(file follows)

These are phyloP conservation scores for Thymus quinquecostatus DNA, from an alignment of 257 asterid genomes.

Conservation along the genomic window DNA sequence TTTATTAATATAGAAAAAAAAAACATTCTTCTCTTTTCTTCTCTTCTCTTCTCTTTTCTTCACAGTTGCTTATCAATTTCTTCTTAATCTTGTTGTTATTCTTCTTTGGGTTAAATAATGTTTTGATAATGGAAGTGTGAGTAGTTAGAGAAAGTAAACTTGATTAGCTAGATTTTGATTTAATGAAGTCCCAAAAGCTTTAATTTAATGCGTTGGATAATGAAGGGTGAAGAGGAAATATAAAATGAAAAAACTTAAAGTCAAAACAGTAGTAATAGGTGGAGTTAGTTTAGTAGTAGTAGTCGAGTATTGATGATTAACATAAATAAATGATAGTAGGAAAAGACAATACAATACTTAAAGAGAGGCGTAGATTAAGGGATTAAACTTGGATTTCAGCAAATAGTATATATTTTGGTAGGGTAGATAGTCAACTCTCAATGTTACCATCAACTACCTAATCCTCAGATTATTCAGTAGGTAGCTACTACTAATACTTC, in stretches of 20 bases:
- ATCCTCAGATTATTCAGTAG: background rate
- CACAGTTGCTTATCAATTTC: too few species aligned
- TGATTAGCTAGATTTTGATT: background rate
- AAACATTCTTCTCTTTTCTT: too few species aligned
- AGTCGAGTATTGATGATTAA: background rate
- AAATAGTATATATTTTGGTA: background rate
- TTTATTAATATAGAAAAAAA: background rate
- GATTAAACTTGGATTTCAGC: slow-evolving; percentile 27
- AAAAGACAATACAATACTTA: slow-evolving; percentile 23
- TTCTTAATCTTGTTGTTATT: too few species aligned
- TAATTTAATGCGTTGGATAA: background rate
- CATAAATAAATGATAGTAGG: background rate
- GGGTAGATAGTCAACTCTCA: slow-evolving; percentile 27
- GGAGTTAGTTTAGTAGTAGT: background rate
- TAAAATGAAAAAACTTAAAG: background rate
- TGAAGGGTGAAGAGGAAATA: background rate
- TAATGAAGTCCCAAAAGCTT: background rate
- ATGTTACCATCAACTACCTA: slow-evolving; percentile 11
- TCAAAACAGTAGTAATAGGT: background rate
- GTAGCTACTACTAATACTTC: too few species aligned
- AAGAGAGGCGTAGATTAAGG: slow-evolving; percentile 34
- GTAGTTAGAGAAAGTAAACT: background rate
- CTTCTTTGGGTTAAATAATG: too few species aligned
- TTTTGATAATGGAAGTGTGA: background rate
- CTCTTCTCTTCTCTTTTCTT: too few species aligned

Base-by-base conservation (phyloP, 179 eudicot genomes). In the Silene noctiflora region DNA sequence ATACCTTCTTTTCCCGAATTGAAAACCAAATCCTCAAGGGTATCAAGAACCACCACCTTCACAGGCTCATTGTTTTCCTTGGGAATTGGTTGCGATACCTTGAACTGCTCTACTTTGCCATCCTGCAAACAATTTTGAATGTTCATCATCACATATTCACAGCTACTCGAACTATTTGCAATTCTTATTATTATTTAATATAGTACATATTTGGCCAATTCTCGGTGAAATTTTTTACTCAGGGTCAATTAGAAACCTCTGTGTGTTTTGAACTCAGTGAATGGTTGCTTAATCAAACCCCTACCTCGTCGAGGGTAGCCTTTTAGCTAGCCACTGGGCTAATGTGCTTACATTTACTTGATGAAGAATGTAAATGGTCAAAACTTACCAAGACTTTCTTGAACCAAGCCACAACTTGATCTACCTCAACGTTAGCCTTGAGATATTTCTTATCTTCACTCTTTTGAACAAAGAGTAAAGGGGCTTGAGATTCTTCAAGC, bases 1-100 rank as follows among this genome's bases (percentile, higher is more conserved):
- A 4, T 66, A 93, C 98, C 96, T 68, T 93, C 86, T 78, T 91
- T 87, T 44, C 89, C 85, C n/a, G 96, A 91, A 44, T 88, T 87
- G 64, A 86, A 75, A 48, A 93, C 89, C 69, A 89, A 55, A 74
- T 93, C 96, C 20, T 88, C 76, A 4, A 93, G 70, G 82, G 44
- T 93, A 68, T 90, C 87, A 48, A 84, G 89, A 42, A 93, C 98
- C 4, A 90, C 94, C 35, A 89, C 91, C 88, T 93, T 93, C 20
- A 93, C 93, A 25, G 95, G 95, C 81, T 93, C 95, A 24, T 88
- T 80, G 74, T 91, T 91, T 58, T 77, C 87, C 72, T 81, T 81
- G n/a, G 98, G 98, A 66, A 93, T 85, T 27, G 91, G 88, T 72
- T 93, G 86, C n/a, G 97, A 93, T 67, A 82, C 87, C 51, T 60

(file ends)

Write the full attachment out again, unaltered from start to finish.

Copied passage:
These are phyloP conservation scores for Thymus quinquecostatus DNA, from an alignment of 257 asterid genomes.

Conservation along the genomic window DNA sequence TTTATTAATATAGAAAAAAAAAACATTCTTCTCTTTTCTTCTCTTCTCTTCTCTTTTCTTCACAGTTGCTTATCAATTTCTTCTTAATCTTGTTGTTATTCTTCTTTGGGTTAAATAATGTTTTGATAATGGAAGTGTGAGTAGTTAGAGAAAGTAAACTTGATTAGCTAGATTTTGATTTAATGAAGTCCCAAAAGCTTTAATTTAATGCGTTGGATAATGAAGGGTGAAGAGGAAATATAAAATGAAAAAACTTAAAGTCAAAACAGTAGTAATAGGTGGAGTTAGTTTAGTAGTAGTAGTCGAGTATTGATGATTAACATAAATAAATGATAGTAGGAAAAGACAATACAATACTTAAAGAGAGGCGTAGATTAAGGGATTAAACTTGGATTTCAGCAAATAGTATATATTTTGGTAGGGTAGATAGTCAACTCTCAATGTTACCATCAACTACCTAATCCTCAGATTATTCAGTAGGTAGCTACTACTAATACTTC, in stretches of 20 bases:
- ATCCTCAGATTATTCAGTAG: background rate
- CACAGTTGCTTATCAATTTC: too few species aligned
- TGATTAGCTAGATTTTGATT: background rate
- AAACATTCTTCTCTTTTCTT: too few species aligned
- AGTCGAGTATTGATGATTAA: background rate
- AAATAGTATATATTTTGGTA: background rate
- TTTATTAATATAGAAAAAAA: background rate
- GATTAAACTTGGATTTCAGC: slow-evolving; percentile 27
- AAAAGACAATACAATACTTA: slow-evolving; percentile 23
- TTCTTAATCTTGTTGTTATT: too few species aligned
- TAATTTAATGCGTTGGATAA: background rate
- CATAAATAAATGATAGTAGG: background rate
- GGGTAGATAGTCAACTCTCA: slow-evolving; percentile 27
- GGAGTTAGTTTAGTAGTAGT: background rate
- TAAAATGAAAAAACTTAAAG: background rate
- TGAAGGGTGAAGAGGAAATA: background rate
- TAATGAAGTCCCAAAAGCTT: background rate
- ATGTTACCATCAACTACCTA: slow-evolving; percentile 11
- TCAAAACAGTAGTAATAGGT: background rate
- GTAGCTACTACTAATACTTC: too few species aligned
- AAGAGAGGCGTAGATTAAGG: slow-evolving; percentile 34
- GTAGTTAGAGAAAGTAAACT: background rate
- CTTCTTTGGGTTAAATAATG: too few species aligned
- TTTTGATAATGGAAGTGTGA: background rate
- CTCTTCTCTTCTCTTTTCTT: too few species aligned

Base-by-base conservation (phyloP, 179 eudicot genomes). In the Silene noctiflora region DNA sequence ATACCTTCTTTTCCCGAATTGAAAACCAAATCCTCAAGGGTATCAAGAACCACCACCTTCACAGGCTCATTGTTTTCCTTGGGAATTGGTTGCGATACCTTGAACTGCTCTACTTTGCCATCCTGCAAACAATTTTGAATGTTCATCATCACATATTCACAGCTACTCGAACTATTTGCAATTCTTATTATTATTTAATATAGTACATATTTGGCCAATTCTCGGTGAAATTTTTTACTCAGGGTCAATTAGAAACCTCTGTGTGTTTTGAACTCAGTGAATGGTTGCTTAATCAAACCCCTACCTCGTCGAGGGTAGCCTTTTAGCTAGCCACTGGGCTAATGTGCTTACATTTACTTGATGAAGAATGTAAATGGTCAAAACTTACCAAGACTTTCTTGAACCAAGCCACAACTTGATCTACCTCAACGTTAGCCTTGAGATATTTCTTATCTTCACTCTTTTGAACAAAGAGTAAAGGGGCTTGAGATTCTTCAAGC, bases 1-100 rank as follows among this genome's bases (percentile, higher is more conserved):
- A 4, T 66, A 93, C 98, C 96, T 68, T 93, C 86, T 78, T 91
- T 87, T 44, C 89, C 85, C n/a, G 96, A 91, A 44, T 88, T 87
- G 64, A 86, A 75, A 48, A 93, C 89, C 69, A 89, A 55, A 74
- T 93, C 96, C 20, T 88, C 76, A 4, A 93, G 70, G 82, G 44
- T 93, A 68, T 90, C 87, A 48, A 84, G 89, A 42, A 93, C 98
- C 4, A 90, C 94, C 35, A 89, C 91, C 88, T 93, T 93, C 20
- A 93, C 93, A 25, G 95, G 95, C 81, T 93, C 95, A 24, T 88
- T 80, G 74, T 91, T 91, T 58, T 77, C 87, C 72, T 81, T 81
- G n/a, G 98, G 98, A 66, A 93, T 85, T 27, G 91, G 88, T 72
- T 93, G 86, C n/a, G 97, A 93, T 67, A 82, C 87, C 51, T 60